Iptacopan (LNP023) Mechanism of Action

Paroxysmal nocturnal hemoglobinuria (PNH) is a rare clonal disease of hematopoietic stem cells that can lead to hemolysis, thrombosis, and bone marrow failure. A mutation in the PIG-A gene leads to dysregulation of the complement system and immune function. This ultimately causes intravascular and extravascular hemolysis as well as inflammation.1-3

Iptacopan is an oral investigational inhibitor of factor B, a key component of the alternative pathway of the complement system. Preclinical experiments have shown that blockade of this activation pathway with iptacopan may prevent hemolysis and inflammation caused by PNH.3-5

Mechanism of Action Video

Mechanism of Action Video

For information about PNH research from Novartis, please visit the Pipeline Navigator.


Acronyms: MOA = mechanism of action; PIG-A = phosphatidylinositol glycan-class A; PNH = paroxysmal nocturnal hemoglobinuria.

References: 1. Gulbis B, Eleftheriou A, Angastiniotis M, et al. In: Posada de la Paz M, Groft S, eds. Rare Diseases in Epidemiology, Advances in Experimental Medicine and Biology. Springer; 2010;686:389. 2. Takeda J, Miyata T, Kawagoe K, et al. Cell. 1993;73:703-711. 3. Risitano AM. In: Lambris JD, Holers V, Ricklin D, eds. Complement Therapeutics: Advances in Experimental Medicine and Biology. Springer; 2013:155-172. 4. Data on file; LNP023 Investigator's Brochure, Edition 7, 24 March 2020. Novartis. 5. Shubart A, Anderson K, Mainolfi N, et al. Proc Natl Acad Sci USA. 2019;116(16):7926-7931.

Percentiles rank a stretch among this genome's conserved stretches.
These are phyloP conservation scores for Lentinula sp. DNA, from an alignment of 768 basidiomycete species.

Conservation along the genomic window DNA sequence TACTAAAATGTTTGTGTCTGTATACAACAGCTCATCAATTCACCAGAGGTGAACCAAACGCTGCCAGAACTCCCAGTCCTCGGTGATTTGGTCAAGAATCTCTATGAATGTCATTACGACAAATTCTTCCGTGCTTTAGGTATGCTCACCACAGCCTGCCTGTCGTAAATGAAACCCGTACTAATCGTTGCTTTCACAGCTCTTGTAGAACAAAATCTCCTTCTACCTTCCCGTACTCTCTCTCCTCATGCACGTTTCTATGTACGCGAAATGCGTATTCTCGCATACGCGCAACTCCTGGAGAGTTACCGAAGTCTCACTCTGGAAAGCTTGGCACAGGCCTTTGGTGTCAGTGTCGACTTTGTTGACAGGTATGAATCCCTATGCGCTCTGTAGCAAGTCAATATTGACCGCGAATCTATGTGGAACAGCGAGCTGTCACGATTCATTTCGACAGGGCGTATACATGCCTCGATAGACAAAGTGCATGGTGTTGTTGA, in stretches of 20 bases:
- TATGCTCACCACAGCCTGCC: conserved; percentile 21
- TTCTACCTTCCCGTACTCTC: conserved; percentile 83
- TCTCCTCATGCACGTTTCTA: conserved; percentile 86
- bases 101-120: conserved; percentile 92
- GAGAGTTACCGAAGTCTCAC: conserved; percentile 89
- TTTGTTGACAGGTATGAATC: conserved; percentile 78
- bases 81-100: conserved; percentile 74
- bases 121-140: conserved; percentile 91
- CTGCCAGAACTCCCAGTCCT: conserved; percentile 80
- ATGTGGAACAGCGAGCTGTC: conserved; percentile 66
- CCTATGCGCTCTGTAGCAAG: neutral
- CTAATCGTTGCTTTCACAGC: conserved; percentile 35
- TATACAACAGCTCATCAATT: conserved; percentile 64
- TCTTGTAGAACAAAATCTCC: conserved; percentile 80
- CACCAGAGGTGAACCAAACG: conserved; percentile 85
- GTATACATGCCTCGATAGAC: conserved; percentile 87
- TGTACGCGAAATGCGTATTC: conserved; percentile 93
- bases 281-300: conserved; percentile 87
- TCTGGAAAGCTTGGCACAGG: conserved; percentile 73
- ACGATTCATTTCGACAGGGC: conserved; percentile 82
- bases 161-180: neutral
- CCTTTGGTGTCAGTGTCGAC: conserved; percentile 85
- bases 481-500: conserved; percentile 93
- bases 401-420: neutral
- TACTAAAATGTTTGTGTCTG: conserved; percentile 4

Compound(s) are either investigational or being studied for (a) new use(s). Efficacy and safety have not been established and there is no guarantee that they will become commercially available for the use(s) under investigation.

MOA data are based on in vitro/in vivo data.